WASHINGTON – President George W. Bush's top diplomatic and military managers have a tough assignment in the Middle East in the week ahead: convince skeptical Arab nations they have more to lose if Iraq fails than they stand to gain by waiting until the U.S. leaves or Bush's term ends.
Secretary of State Condoleezza Rice and Defense Secretary Robert Gates will visit Egypt and Saudi Arabia for a rare joint lobbying effort to prod Iraq's mostly rich, Sunni-led Mideast neighbors to help stabilize the chaotic country and support its weak Shiite-headed government.
Gates and Rice also will do some hand-holding with Arab allies worried that the U.S. may leave a dangerous vacuum if it withdraws troops too quickly. The Cabinet secretaries also will try to solidify what the U.S. sees as a bulwark of generally moderate Arab states against an increasingly ambitious and unpredictable Iran.
Unity against Iran is not a hard sell. But Washington has had far less success in rallying Arab help for Iraq that goes much beyond words.
Arab money and diplomatic support has lagged behind Europe's, and some of Iraq's neighbors quietly tolerate, or may secretly support, attacks inside Iraq. Some of the violence targets U.S. forces and some of it Shiite militias and neighborhoods.
"The United States wants to persuade all the countries in the region to be proactive in a helpful way," said Samir Sumaida'ie, Iraq's ambassador to Washington. "Waiting and watching is not a helpful posture."
Other Arab diplomats, speaking on condition of anonymity, said waiting and watching is exactly what they plan to do, at least as long as the killing does not spread beyond Iraq's borders and the U.S. is trying to stand in the sectarian breach.
"There is the general sense that no one wants to get aboard a sinking ship," said one diplomat, who like others requested anonymity to describe sensitive discussions within his government and with U.S. officials.
Arab states with restive Sunni populations see little advantage in giving overt support to a government in Baghdad seen as hostile to Sunnis, even though Arab leaders fear a wave of unrest or civil war if Iraq collapses, diplomats said. That fear may be Bush's strongest card, but he has declining leverage as his term winds down. He leaves office in January 2009.
Envoys from eight Gulf and other Mideast nations will hear from Rice and Gates at a regional meeting Tuesday. It is to take place at the same Egyptian resort that hosted a major international conference on securing Iraq nearly three months ago. Little has happened since, despite specific pledges of help and the formation of committees meant to help Iraq solve some of its toughest problems. The committees have yet to meet, although there are plans to do so shortly.
"Secretary Rice and Secretary Gates, when they go out on their trip next week, are going to be talking to the Saudis, as well as others, about what they might do," State Department spokesman Sean McCormack said Friday.
Saudi Arabia is Washington's most powerful and closest Arab ally in a troubled region where anti-American sentiment is growing rapidly. The kingdom built on oil wealth also is the main focus of the visit by Rice and Gates.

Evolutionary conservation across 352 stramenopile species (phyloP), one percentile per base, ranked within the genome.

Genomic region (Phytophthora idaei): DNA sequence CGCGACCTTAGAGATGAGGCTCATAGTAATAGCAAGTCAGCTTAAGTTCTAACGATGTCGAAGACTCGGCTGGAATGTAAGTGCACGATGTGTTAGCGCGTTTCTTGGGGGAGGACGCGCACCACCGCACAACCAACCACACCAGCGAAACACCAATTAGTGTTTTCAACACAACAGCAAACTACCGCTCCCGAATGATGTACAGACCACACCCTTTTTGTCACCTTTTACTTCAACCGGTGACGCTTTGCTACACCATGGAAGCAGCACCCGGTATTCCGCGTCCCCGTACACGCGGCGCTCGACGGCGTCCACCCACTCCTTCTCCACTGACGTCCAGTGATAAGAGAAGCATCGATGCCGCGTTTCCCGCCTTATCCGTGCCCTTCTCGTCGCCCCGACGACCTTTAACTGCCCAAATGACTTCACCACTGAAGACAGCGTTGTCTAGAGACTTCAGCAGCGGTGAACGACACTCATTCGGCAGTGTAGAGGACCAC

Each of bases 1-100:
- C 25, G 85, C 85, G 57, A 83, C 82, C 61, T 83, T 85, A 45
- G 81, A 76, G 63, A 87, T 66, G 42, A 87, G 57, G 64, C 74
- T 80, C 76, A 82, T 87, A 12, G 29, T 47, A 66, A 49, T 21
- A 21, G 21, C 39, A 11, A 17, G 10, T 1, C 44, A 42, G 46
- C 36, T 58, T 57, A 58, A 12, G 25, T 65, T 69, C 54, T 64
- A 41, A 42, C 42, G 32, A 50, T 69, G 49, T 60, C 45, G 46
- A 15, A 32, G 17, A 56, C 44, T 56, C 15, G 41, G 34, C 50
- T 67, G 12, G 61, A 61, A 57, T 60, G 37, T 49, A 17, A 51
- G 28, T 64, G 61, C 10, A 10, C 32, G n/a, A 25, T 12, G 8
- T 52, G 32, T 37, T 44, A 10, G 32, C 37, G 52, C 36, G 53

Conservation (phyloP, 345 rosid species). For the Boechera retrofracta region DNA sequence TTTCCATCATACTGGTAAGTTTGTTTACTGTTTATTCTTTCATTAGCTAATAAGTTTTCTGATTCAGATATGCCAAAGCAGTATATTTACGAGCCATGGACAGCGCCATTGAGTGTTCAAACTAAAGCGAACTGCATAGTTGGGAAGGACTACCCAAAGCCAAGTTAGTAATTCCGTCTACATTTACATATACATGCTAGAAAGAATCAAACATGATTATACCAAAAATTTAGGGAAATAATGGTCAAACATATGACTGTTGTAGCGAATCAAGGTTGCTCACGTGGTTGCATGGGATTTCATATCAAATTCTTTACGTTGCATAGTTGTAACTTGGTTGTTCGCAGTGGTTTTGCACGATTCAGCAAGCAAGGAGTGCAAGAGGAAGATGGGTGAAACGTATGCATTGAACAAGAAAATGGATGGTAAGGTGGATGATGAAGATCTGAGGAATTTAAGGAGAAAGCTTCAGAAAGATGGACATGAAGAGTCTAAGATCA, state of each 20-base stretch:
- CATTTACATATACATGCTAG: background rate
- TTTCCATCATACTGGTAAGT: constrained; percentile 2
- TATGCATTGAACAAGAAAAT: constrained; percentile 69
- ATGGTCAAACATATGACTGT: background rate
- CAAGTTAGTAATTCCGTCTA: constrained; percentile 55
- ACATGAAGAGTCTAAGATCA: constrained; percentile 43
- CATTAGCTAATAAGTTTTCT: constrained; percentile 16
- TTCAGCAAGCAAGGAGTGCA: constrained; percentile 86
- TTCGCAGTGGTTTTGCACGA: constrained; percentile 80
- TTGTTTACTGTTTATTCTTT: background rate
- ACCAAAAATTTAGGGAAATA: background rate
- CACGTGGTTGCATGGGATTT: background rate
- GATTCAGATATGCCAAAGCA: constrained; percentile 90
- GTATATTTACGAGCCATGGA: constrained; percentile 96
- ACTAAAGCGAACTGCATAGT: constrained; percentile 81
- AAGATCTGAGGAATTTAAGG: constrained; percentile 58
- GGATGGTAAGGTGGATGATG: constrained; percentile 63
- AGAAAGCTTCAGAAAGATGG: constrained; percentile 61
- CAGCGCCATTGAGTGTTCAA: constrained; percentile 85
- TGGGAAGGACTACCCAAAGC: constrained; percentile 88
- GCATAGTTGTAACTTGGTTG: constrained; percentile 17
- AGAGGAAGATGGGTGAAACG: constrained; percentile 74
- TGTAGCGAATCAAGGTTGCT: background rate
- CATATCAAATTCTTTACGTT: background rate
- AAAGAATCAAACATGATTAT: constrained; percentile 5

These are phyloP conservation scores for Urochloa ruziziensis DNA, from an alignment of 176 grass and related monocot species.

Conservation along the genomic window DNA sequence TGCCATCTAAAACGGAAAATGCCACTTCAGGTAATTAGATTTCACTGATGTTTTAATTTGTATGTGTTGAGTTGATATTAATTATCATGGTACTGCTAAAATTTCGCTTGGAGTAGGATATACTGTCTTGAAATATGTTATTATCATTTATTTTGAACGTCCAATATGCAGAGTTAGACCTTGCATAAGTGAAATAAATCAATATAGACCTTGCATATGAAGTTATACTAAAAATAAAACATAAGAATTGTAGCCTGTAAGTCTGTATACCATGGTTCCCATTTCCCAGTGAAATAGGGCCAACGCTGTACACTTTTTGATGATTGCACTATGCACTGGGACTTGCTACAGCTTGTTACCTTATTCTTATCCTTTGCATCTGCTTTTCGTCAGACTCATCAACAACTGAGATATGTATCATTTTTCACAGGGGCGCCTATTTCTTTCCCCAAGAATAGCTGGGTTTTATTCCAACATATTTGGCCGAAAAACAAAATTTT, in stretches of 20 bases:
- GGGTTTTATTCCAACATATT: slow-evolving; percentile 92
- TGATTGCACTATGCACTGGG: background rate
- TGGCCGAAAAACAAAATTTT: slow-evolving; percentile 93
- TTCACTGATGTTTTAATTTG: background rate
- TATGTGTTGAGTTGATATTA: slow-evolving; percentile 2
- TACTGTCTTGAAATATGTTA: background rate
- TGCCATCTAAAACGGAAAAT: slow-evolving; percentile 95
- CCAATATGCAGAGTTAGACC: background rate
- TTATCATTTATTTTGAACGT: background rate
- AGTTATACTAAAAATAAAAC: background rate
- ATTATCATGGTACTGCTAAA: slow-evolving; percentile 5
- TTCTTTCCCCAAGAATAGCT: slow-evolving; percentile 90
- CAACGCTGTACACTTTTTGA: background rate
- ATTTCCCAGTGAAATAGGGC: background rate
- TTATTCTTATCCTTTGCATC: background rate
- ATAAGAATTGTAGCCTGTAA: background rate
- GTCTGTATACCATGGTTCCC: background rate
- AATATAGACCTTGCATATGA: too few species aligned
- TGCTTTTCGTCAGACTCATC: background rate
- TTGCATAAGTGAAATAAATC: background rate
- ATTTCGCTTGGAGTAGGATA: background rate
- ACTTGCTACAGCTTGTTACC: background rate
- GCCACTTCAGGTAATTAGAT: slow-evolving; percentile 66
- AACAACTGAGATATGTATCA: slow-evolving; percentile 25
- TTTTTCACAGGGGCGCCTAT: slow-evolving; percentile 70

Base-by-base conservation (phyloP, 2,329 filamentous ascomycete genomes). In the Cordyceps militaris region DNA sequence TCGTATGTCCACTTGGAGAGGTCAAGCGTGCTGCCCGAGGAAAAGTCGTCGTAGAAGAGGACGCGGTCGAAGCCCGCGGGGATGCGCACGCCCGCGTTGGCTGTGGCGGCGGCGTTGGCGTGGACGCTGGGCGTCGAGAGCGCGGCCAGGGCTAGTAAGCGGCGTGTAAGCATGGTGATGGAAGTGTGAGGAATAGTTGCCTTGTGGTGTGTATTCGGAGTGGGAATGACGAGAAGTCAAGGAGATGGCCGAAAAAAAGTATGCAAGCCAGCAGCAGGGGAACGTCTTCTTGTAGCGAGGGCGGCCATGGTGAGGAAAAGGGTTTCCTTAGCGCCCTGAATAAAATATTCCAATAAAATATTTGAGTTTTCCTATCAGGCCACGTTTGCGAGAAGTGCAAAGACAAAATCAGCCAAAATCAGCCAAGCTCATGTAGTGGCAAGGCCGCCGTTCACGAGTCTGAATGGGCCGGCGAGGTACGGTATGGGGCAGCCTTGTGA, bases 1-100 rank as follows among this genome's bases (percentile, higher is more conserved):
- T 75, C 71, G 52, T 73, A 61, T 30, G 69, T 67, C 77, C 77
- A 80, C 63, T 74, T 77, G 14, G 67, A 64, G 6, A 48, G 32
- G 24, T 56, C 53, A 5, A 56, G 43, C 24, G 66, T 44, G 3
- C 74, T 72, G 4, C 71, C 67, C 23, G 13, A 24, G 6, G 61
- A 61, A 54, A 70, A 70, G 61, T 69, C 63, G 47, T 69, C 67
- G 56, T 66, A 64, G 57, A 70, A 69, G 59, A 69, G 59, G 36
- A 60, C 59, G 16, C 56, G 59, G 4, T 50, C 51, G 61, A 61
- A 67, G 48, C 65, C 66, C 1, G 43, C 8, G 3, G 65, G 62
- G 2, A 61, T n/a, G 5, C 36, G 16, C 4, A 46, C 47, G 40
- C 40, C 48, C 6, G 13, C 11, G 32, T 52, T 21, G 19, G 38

A traditional dinner with Saudi King Abdullah is the centerpiece of their visit to Jiddah, their last joint stop before heading to separate meetings in the region.
"The Saudis have ... provided some support to the Iraqis," McCormack said. "We're looking for some more."
He listed forgiving millions in Iraqi debt dating to the Saddam Hussein era, a step the Saudis have promised to take, and security help for the government of Prime Minister Nouri al-Maliki.
"There are a few areas where they can follow through on pledges that they've already made," McCormack said. "This is a case of you ask more of your friends, and we're doing that."
Sumaida'ie, the Iraqi ambassador in Washington, said Saudi Arabia has begun to address the flow of "money and suicide bombers" into Iraq, but could do much more to tone down sectarian-tinged rhetoric in mosques and elsewhere.
A senior defense official said a planned U.S. weapons sale to Saudi Arabia and other moderate Gulf states is likely to be a topic during meetings. The official, who spoke on condition of anonymity because details have not been made public, said there are a number of pending arms sales to countries in the region that leaders hope to finalize in the coming months.
The official said the sale is critical for the Gulf region "to deal with what has been a changing strategic threat from Iran and other forces." The official said discussions with the Saudis probably would outline what the White House could ask Congress to approve, but no formal announcement is planned.
In April, during a swing through the Middle East, Gates sought to ease concerns about the weapons transfer. The sale — expected to total about $20 billion — would include advanced weaponry and air systems that would greatly enhance the striking ability of Saudi warplanes.
Israeli leaders have worked to block the deal, which requires congressional approval. Gates recently told the Israelis that moderate Arab countries such as Saudi Arabia would be able to get the weapons elsewhere, including from Russia.
Gates also is expected to reassure Gulf countries of the U.S. military's commitment to the region. That message may be colored, however, by the fact that after a military buildup in the Gulf, the U.S. Navy may have only one aircraft carrier in the region for part of this year.
The Navy has maintained two carriers and a variety of accompanying ships in the Gulf since early this year as a show of strength aimed largely at Iran, as well as a message of staunch commitment. But a routine swap of ships could leave just one in the Gulf in the coming weeks unless one there now is ordered to stay beyond its planned departure time.